Americans are becoming increasingly bullish on cryptocurrency as bitcoin soars to new records
- A new study of 30,000 Americans reveals 50% view cryptocurrencies as safe investments.
- The survey also revealed 57% of investors think companies should accept crypto as payment.
- Though crypto enthusiasts have mixed opinions on whether bitcoin will ultimately serve as a medium of exchange or simply a store of value.
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Bitcoin's record-breaking rally to a $1 trillion market capitalization on Friday has increased the buzz around cryptocurrencies. Debates on whether these are worthy investments have flourished among investors, analysts, and the public.
Despite critics arguing against the legitimacy of these assets, a new study reveals that cryptocurrencies are viewed as safe investments by 50% of Americans. Additionally, 41% of those surveyed said investing in the stock market and cryptocurrencies are equally risky investments.
Conducted by Piplsay, a global consumer research platform, the study surveyed over 30,000 people in February on their views on digital currencies.
"The crypto bull run has seized the attention of millions of people who previously had never considered digital currencies like Bitcoin to be an alternative asset," said Pavel Matveev, CEO of Wirex, a digital payments platform. "Bitcoin and other currencies are intended to have several uses, not least ease of exchange, purchase, and liquidity."
The survey also revealed that 57% of Americans think major companies should start accepting cryptocurrencies as payments. In a separate survey of 1,050 Americans conducted by DealAid, 50% of investors said they would be willing to pay for products using bitcoin.
Some companies this year have already taken steps towards accepting cryptocurrency as a means of payment. PayPal in October 2020 said it will start allowing people to use cryptocurrencies starting this year, while Tesla announced in January it plans to start accepting bitcoin as payment. Investment banks JP Morgan and Morgan Stanley have both also expressed interest in considering cryptocurrency as payment.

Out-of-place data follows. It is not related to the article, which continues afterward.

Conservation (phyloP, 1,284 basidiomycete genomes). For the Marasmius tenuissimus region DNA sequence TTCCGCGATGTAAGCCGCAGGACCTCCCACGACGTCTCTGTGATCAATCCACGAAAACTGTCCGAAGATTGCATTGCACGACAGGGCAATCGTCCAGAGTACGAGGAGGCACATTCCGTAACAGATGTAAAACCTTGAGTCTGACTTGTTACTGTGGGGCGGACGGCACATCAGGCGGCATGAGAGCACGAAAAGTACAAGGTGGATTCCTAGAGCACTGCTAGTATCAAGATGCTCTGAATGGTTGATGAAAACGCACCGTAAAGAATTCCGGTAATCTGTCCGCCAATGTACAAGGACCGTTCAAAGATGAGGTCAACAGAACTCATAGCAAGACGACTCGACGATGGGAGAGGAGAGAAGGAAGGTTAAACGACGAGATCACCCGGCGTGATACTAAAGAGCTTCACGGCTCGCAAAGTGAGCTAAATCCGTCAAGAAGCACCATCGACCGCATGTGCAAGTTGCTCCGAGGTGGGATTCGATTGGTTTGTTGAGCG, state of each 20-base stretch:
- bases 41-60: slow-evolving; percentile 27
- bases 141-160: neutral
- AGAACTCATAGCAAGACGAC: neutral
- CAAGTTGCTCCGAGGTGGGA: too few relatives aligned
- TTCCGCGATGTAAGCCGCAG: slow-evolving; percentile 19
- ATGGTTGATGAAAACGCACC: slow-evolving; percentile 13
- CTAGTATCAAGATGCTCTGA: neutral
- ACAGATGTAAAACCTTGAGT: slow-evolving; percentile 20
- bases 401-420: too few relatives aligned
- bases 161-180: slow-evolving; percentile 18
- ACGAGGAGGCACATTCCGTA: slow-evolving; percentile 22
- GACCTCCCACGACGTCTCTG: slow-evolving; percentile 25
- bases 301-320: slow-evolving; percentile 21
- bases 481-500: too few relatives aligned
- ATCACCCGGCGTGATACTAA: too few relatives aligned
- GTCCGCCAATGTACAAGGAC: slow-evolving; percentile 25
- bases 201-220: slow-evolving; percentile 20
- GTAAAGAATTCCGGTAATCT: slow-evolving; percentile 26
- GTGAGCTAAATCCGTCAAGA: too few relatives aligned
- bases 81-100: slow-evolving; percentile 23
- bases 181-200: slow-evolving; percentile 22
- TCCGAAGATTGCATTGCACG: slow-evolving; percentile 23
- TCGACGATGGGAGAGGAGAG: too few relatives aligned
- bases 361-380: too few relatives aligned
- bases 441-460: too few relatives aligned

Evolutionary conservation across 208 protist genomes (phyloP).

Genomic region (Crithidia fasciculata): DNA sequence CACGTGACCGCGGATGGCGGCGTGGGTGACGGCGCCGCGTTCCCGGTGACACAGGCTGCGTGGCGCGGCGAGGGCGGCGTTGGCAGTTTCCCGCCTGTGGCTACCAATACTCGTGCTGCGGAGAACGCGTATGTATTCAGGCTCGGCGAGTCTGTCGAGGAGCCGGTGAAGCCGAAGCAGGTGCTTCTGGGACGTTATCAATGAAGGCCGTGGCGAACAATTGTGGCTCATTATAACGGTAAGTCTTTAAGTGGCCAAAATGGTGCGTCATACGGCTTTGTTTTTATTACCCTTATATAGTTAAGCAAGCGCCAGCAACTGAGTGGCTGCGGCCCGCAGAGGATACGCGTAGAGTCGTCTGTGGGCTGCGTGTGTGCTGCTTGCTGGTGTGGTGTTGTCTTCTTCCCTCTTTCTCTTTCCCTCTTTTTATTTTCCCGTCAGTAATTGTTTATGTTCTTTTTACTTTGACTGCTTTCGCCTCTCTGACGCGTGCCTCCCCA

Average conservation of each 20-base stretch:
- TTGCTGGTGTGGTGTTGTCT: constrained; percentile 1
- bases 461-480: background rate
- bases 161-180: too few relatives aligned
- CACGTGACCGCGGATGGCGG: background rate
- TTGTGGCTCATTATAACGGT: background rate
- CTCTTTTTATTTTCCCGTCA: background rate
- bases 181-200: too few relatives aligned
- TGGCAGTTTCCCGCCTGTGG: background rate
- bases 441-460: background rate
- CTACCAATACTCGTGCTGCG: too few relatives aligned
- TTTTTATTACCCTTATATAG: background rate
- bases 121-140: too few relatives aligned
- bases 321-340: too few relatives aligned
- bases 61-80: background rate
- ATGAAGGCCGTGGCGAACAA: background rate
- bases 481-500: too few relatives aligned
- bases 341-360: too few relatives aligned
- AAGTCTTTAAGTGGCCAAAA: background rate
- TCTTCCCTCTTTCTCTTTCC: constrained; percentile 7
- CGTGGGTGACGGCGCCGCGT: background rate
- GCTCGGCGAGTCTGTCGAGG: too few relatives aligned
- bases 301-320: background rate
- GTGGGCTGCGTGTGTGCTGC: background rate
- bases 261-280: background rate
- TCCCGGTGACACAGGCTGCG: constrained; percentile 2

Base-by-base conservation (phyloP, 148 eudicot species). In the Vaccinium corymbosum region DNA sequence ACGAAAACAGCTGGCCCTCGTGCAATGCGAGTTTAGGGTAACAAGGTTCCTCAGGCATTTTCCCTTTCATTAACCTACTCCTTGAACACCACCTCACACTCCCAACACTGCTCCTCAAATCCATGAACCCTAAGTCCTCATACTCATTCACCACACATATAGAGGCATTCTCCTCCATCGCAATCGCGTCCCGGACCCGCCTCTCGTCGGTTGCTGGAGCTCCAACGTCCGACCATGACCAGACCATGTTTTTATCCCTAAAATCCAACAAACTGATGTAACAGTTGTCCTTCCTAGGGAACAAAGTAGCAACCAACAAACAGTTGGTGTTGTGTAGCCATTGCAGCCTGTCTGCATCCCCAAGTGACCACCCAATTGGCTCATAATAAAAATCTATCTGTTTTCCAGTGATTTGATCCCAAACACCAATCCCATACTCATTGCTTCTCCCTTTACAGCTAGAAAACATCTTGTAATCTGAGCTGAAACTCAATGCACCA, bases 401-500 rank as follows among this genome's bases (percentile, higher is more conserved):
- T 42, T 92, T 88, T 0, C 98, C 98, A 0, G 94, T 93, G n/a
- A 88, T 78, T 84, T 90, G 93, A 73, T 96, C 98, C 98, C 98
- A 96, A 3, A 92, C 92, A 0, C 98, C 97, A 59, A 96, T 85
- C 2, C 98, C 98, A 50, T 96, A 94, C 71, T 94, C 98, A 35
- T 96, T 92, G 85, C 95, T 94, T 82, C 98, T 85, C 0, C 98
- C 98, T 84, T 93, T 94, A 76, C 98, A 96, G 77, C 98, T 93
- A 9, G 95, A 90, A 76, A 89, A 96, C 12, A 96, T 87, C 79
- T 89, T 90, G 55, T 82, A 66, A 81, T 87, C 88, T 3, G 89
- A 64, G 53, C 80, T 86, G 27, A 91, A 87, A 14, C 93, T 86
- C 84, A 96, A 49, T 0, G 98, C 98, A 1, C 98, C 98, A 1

Critics however are quick to argue that the volatility of cryptocurrencies makes them poor medium of exchange.
"If you bought a $50,000 Tesla with four bitcoins on October 1st, that purchase now has an opportunity cost of $212,000, because bitcoin's dollar price has risen from $10,000 to $53,000 in those four and a half months," said Robert Minter, Director of Investment Strategy, Aberdeen Standard Investments. "That type of volatility is unsuitable for transacting in an economy."
Bitcoin has skyrocketed in recent days, surging 60% this month alone. Ethereum, the second-largest cryptocurrency by market value, also soared to record highs Thursday. Even dogecoin, a cryptocurrency that began as a joke, has been gaining traction in recent weeks.
"Bitcoin's market cap hitting $1 trillion demonstrates the mainstreaming of cryptocurrency as a store of value," said Adam Liposky, Ecosystem Operations Lead at Pocket Network, a blockchain data ecosystem for Web3 applications. "We expect that Bitcoin is only the first of many $1TR market caps that we'll see in the blockchain economy."
Enthusiasts argue bitcoin may exist solely as a form of value akin to "digital gold," while other forms of digital currencies will emerge as forms of payment.
Mike Venuto told Insider he doubts "we will ever buy coffee with bitcoin."
"This excitement obscures the reality of the original bitcoin thesis of decentralization, replacing the trusted third party and banking the unbanked," Venuto, who manages an approximately $1 billion ETF, said. "The focus now seems to be the store of value argument from the limited supply."
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